Are you excited about launching your Virtual Assistant website but unsure about where to start? Don’t worry, I’ve got your back! I’ve been there, done that, and I’m here to walk you through it. So, let’s roll up our sleeves and dive in!
Do you need a Virtual Assistant website?
First off, let’s chat about WHY you need a website. Sure, you might be rocking it on Facebook or Instagram, but a website is more than just being online. It’s about showing your tech skills, personalizing your brand, and stepping up as a professional.
Think about it – your own website sets you apart in the VA world. It tells potential clients you’re serious and skilled. Plus, tweaking websites? That’s a skill clients love!
Here are just a few reasons on why you need to have a website:
- Having your own virtual assistant website shows that you have technical competencies. Did you know that there is a growing trend for entrepreneurs looking for “virtual assistant for website“? Look at the trend chart below. I am not saying you need to become a web designer, but you should be familiar enough to support your clients’ websites and perform basic tasks such as uploading new content. And having your own website is the best way to demonstrate it.
- You can present yourself the way you want without any constraints. Your website is your own canvas, and you are in complete ownership of it, so paint it with the colors you want, inject it with your personality, and build an image that reflects you and aligns with your professional goals. Compared to social media, having a website offers a smoother experience when it comes to aggregating all the information about you and the content and projects you do.
- Lastly, having your own website indicates that you are a PROFESSIONAL. You are dead serious about your business and have put effort and energy into building it. More people will find your website organically, and you can charge premium rates.
Year-Long Google Trends Analysis for ‘Virtual Assistants for Websites
So now that we’ve discussed why you need a website for your VA business, let’s walk you through the steps to create one.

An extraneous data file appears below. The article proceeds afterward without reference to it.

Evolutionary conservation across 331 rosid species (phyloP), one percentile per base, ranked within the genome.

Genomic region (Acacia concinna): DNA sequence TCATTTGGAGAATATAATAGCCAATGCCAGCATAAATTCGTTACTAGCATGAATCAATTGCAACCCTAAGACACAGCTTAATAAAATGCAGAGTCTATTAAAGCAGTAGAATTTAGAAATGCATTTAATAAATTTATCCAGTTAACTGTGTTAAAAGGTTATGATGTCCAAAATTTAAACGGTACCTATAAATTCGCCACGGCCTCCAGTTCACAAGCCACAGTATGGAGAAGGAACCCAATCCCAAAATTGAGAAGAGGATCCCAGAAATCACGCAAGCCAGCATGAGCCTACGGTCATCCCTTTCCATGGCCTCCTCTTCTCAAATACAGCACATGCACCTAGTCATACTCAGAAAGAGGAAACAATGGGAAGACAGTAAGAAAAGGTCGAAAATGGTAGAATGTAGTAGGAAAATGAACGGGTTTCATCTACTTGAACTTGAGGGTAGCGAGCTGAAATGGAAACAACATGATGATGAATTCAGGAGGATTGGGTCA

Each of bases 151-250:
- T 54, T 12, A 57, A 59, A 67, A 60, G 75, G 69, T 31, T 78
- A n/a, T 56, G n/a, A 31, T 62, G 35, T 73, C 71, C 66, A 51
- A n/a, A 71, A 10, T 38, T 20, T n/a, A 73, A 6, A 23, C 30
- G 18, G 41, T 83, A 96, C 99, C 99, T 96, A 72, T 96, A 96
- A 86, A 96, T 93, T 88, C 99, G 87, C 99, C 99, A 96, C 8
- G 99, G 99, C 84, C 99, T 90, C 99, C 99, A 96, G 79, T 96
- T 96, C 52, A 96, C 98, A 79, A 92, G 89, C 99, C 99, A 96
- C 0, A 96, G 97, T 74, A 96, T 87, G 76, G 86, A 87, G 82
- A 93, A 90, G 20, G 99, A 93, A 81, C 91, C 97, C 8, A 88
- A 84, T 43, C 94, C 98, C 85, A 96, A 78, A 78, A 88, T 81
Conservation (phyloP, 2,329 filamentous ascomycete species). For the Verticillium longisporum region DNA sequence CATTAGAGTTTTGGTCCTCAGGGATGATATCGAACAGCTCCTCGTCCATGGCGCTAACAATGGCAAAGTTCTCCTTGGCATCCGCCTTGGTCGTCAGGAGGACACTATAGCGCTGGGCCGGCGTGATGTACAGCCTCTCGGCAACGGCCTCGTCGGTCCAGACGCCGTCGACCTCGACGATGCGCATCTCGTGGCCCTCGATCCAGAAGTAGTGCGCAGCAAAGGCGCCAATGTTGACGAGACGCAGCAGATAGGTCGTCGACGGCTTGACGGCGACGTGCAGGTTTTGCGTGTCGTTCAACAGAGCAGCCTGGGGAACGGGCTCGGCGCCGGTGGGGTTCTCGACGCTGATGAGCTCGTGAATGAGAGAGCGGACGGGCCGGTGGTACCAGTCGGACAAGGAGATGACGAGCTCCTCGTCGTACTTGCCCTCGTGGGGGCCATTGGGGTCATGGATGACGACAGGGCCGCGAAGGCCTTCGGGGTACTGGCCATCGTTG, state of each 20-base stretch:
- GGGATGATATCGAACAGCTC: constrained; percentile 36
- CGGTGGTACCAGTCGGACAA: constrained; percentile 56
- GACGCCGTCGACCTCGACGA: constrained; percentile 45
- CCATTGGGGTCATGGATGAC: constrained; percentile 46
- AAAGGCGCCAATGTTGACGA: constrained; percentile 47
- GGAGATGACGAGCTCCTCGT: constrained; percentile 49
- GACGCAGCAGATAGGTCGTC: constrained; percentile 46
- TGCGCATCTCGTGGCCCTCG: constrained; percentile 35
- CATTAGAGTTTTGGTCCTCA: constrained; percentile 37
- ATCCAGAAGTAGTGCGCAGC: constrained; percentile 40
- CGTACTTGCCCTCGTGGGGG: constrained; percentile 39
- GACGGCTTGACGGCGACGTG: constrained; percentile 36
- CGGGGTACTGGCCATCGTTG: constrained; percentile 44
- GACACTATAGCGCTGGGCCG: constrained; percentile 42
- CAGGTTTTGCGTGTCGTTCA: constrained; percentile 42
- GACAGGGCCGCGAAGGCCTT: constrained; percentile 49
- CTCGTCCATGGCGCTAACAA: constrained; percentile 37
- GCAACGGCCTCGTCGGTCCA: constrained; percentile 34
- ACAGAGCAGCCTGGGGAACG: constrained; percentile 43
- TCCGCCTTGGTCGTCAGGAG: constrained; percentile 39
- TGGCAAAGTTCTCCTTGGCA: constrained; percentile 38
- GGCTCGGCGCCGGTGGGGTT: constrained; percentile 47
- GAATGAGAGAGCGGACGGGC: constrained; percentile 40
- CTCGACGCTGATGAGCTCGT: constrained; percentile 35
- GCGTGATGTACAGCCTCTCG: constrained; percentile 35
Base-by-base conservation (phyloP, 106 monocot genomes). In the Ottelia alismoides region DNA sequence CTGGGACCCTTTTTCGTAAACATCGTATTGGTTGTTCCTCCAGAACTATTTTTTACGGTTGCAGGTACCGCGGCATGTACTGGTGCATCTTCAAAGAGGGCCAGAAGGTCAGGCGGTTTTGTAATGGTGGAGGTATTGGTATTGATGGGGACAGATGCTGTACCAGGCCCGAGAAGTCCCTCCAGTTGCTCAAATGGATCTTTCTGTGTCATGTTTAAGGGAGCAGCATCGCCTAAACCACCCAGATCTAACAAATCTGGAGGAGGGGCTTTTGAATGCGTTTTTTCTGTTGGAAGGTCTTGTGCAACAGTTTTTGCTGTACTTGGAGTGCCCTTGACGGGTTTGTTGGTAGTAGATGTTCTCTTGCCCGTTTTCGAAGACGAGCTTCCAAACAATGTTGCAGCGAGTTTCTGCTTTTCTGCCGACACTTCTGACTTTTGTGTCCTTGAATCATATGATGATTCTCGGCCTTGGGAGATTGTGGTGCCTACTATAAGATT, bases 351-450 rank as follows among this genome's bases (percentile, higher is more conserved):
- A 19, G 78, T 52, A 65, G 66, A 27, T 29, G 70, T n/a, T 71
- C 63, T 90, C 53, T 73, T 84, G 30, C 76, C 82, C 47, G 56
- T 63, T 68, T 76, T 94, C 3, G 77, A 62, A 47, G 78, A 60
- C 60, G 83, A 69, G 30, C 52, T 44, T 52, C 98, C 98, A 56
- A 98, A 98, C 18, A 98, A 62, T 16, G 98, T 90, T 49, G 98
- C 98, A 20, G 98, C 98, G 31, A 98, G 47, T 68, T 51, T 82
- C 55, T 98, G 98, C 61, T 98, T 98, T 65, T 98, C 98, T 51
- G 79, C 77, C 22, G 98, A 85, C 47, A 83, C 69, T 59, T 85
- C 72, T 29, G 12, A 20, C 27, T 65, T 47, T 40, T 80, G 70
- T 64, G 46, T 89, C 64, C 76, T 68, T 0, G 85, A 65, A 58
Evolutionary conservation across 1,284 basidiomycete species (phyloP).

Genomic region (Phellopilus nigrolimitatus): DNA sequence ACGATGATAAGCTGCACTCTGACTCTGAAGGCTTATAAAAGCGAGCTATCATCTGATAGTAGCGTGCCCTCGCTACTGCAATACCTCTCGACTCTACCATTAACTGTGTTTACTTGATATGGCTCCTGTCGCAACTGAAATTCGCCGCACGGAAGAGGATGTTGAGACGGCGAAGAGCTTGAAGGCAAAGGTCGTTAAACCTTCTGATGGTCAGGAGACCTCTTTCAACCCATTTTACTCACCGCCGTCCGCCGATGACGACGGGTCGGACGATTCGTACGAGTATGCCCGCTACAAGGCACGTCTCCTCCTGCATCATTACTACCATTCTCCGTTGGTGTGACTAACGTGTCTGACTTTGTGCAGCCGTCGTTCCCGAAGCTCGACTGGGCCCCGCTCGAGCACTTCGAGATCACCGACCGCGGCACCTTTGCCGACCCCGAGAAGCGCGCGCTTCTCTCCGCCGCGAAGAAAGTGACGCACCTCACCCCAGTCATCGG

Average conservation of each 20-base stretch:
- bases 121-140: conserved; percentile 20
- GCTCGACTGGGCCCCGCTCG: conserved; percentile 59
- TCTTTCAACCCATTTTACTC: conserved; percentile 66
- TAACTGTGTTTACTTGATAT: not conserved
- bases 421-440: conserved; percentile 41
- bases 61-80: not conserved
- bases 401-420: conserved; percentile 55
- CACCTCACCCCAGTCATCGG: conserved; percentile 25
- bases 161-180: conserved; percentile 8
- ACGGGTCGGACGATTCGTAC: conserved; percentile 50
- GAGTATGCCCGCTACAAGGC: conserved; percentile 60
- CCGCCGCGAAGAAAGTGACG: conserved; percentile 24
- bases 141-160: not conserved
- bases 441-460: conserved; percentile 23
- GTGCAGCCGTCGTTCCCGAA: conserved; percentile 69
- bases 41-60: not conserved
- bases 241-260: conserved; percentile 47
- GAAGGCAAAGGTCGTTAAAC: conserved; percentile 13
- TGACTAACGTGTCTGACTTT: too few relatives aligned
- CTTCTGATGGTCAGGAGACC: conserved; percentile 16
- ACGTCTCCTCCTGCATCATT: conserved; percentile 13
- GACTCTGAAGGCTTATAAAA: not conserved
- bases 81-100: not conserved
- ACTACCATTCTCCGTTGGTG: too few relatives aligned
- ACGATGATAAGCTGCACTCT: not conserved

Step 1: Choose your domain
The domain is the URL that people will type in when they’re looking for your website. When trying to figure out your domain name, you’re going to come into contact with a lot of different options. The most popular among the extension options are .com, .co, or your local country extension (e.g., co.uk if you are from the UK). Among these three, .com is the most popular because it’s the easiest to remember. So that should be your number one choice when figuring out what domain works best for you.
When it comes to thinking about your domain as a VA, two obvious choices come up – having your name or a made-up word that represents your business. Including words like VA, virtual assistant, etc., will help Google better understand what your website is about. But knowing that we all grow and evolve, it is possible that you may grow in a different direction than a VA in the future. So you may need to keep that in mind and go with a more conservative option like your name.
You can either purchase your domain directly through your hosting platform or a third-party website like namecheap.com and Godaddy.com. The most important thing to remember when purchasing a domain is to invest in an information protection service so that your phone and email will not be flooded with spam.
Step 2: Select your platform and hosting provider
Now that you have selected a domain, the next natural thing is to decide how you will build your website. There are many different places where you can build your website, but the most popular are WordPress, Wix, Squarespace, and Showit.
I am not going into detail about these platforms, but If you are keen on diving deep, you can read this earlier post where I compare the main website platforms. I recommend WordPress over any other platform. WordPress.org is open source, so it is free to use, build, and edit on and is used by over 65% of websites. You have all the flexibility in the world, so your website can grow in any direction without constraints. While it is possible to change a website platform, it could get quite complicated depending on the number of pages you have.
The only thing you really need to pay when creating a WordPress website is a hosting service. A hosting service stores all the data on your website, like the coding, images, text files, so that your website can be online. While Siteground is a popular option, I recommend A2 hosting for a pleasant experience and super-fast load times. If you are based in Europe, I also recommend Mr Domain.
Step 3: Create a sitemap and a call to action for every page
A sitemap is a list of pages on your website. It’s a tool that you can use for planning your site. Other than the homepage, you’re going to need to figure out how many pages your website is going to need.